As with many translated works, the language, expressions, and meter are a bit strained at times, but it rarely detracts from the book. It's a great book, a quick read, and well worth the time.

Friday, 13 August 2010

Three Tales of Immortality: "Welcome, Chaos" by Kate Wilhelm, "Time Enough for Love" by Robert Heinlein, and "The Passage" by Justin Cronin

When I started grazing through the Sci-Fi Masterworks series a few years ago, I had never heard of Kate Wilhelm. Her "Where Late the Sweet Birds Sang" was a wonderful discovery, a meditation on the changes cloning might have on the nature of individuality. Wilhelm's "Let the Fire Fall" reminded me of Robert Heinlein's "Stranger in a Strange Land", with its mix of superhuman potential, power politics, and religion, and recently I happened to read two books on similar topics by Wilhelm and Heinlein within a few weeks of one another. I had planned to compare their takes on immortality, but while mulling things over I read Justin Cronin's "The Passage" (one of this summer's hot reads), and it just made sense to write about them all in one sitting.

Justin Cronin's "The Passage" follows the outbreak of a virus which both prolongs human life and turns humans into unthinking monsters. These "virals" are destroyers of life, and despised and feared by the few remaining humans, who struggle to enjoy what little time they have on Earth amidst the horror of their world. We follow one of the last colonies as attrition slowly grinds it away, and a handful of adventurers who look for a last bit of hope in a long trip across the shattered remains of America. Their story provides the same mix of ordinary people and extraordinary times, natural and supernatural that made Stephen King's "The Stand" such a great book to read many years ago.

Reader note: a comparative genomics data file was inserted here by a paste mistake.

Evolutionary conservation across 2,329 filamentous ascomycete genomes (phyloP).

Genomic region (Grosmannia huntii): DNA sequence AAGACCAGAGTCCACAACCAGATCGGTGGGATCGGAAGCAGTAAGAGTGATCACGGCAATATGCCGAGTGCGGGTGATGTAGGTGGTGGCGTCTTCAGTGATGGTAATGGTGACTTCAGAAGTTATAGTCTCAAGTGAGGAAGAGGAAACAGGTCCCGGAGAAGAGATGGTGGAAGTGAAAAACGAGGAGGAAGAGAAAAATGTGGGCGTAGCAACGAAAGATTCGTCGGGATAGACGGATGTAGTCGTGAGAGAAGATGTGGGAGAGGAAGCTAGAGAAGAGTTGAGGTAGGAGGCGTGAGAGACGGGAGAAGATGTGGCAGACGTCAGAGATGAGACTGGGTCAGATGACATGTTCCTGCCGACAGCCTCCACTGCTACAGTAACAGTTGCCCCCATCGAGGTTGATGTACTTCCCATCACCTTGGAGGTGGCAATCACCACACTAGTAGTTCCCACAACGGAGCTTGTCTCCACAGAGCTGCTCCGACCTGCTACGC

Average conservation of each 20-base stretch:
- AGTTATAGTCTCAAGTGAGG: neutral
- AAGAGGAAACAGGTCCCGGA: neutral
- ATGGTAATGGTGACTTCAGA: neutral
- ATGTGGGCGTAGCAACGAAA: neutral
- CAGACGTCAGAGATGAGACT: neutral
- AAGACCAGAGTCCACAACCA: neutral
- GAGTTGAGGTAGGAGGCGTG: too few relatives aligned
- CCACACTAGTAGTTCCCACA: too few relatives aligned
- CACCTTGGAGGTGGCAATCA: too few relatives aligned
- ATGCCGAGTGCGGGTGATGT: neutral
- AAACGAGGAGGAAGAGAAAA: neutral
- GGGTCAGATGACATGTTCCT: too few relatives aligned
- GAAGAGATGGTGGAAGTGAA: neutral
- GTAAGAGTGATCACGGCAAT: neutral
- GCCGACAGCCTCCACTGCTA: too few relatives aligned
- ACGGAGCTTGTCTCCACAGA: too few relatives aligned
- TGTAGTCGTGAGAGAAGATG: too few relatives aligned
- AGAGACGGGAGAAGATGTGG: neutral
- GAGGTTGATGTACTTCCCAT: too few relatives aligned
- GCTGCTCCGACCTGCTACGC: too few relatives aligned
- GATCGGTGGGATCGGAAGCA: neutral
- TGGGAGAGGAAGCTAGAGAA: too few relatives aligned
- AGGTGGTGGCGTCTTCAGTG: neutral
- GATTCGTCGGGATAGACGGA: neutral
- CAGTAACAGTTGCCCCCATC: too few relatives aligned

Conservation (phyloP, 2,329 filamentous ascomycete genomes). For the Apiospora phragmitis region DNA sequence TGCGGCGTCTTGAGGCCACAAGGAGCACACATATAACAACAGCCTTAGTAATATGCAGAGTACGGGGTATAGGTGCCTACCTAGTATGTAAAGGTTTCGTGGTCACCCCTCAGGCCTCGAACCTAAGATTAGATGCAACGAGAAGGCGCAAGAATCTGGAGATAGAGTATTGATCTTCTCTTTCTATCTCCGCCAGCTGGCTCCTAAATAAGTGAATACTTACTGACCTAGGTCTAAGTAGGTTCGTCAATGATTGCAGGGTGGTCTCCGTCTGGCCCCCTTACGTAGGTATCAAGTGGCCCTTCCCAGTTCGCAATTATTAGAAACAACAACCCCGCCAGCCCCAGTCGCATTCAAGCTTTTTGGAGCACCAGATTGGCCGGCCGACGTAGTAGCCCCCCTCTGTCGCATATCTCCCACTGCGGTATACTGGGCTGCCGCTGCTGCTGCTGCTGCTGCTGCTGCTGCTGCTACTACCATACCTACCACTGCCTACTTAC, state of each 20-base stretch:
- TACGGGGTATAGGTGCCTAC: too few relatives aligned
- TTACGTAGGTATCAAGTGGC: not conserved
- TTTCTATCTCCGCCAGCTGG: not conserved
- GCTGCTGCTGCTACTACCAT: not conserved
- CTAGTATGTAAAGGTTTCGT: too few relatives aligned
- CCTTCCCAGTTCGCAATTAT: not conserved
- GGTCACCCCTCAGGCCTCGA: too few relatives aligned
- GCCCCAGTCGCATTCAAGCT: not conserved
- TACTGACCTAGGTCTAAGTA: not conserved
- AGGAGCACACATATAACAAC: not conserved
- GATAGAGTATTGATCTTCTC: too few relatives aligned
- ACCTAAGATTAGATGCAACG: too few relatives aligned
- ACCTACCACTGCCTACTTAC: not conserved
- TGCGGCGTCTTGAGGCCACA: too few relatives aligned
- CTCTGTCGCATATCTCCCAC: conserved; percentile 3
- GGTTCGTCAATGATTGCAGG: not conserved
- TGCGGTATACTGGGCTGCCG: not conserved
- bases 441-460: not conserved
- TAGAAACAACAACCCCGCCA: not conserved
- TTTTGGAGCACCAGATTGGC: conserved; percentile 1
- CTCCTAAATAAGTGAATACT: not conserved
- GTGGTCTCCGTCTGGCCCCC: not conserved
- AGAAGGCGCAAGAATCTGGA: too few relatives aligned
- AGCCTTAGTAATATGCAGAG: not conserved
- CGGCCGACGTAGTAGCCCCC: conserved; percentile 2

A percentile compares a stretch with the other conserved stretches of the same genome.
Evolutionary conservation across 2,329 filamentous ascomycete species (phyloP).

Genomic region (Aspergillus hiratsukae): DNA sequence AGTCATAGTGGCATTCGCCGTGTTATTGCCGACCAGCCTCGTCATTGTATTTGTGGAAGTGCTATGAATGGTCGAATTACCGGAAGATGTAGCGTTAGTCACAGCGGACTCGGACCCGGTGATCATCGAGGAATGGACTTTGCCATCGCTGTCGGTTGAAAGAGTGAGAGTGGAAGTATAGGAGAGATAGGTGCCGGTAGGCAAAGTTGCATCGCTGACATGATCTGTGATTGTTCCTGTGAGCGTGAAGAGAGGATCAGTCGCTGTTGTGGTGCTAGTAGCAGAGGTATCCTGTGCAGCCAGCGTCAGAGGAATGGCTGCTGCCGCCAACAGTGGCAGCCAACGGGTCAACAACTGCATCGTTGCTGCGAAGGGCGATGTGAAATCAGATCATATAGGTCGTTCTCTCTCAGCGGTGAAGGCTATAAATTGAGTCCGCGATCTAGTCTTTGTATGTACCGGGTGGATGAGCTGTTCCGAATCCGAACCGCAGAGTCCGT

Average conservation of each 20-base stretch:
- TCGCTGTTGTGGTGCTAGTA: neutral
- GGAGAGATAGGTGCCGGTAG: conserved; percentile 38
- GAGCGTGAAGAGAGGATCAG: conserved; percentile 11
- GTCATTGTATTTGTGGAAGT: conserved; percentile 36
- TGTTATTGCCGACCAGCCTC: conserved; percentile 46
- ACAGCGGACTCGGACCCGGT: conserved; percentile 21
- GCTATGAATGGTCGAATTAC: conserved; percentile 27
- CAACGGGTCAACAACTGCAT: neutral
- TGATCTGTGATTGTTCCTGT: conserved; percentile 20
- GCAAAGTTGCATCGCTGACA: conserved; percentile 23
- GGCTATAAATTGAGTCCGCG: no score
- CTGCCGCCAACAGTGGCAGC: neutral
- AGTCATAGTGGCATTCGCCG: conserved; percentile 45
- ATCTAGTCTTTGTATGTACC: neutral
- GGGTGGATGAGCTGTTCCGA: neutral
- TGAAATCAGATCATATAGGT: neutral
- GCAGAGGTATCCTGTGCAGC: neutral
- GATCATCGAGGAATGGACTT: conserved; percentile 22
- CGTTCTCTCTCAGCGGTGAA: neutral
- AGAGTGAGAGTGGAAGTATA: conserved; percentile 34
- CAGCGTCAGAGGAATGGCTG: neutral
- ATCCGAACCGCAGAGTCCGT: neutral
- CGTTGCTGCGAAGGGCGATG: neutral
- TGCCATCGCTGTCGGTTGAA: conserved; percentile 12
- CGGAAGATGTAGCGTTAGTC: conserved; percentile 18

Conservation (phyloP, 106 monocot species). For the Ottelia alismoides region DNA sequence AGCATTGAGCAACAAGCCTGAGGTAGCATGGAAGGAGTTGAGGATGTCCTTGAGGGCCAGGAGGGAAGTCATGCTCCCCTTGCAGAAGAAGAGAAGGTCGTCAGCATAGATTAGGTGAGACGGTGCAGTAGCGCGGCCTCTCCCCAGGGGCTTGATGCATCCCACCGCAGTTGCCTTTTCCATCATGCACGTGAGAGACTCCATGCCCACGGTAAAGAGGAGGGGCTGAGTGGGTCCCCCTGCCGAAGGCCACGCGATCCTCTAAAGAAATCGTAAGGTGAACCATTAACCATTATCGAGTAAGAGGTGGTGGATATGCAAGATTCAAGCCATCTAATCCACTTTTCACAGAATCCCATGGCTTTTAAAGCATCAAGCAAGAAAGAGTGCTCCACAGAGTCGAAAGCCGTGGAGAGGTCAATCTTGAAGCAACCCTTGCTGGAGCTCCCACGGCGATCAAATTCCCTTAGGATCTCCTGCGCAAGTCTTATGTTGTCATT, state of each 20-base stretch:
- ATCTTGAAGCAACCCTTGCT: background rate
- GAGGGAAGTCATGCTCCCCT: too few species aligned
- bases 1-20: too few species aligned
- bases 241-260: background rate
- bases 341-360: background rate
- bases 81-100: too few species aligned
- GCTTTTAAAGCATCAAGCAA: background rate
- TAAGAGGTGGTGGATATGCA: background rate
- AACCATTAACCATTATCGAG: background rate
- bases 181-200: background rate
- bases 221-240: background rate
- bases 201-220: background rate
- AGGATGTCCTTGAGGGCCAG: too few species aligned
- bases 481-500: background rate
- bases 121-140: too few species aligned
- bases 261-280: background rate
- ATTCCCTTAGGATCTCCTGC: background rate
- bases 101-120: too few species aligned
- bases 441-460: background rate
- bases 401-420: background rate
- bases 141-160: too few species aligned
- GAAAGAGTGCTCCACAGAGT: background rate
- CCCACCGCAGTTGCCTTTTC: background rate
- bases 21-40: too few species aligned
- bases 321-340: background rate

In an interview with Trisha Page over at BookPing, Cronin likens immortality to "steal[ing] the future from our children", and this philosophy is borne out by the book. He finds the desire for immortality misguided, the costs too high, and thus his take on immortality is bleak, a nightmare world.

"Welcome, Chaos" tracks the accidental development of an indefinite life-prolonging treatment during the Second World War, and its threatened exposure to the public in the midst of the cold war. The immortals Wilhelm depicts are also resistant to disease and radiation, and so become a kind of nuclear deterrent that could prompt each side to start a war before the other can protect their people.

In addition to the struggles of world powers to control and use longevity as a political tool and a weapon, Wilhelm focuses on the effects of longevity on personal identity. Wilhelm's immortals are full of life and energy, but are also less hurried, more willing to simply enjoy each day and work towards even the most important goals on a longer scale. They have the time to get to know and love each other along the way. Wilhelm's take on immortality is cautious, but hopeful. Immortality has the potential to destroy humanity, but also the potential to free humanity from death and old age, to let people enjoy life for as long as they care to.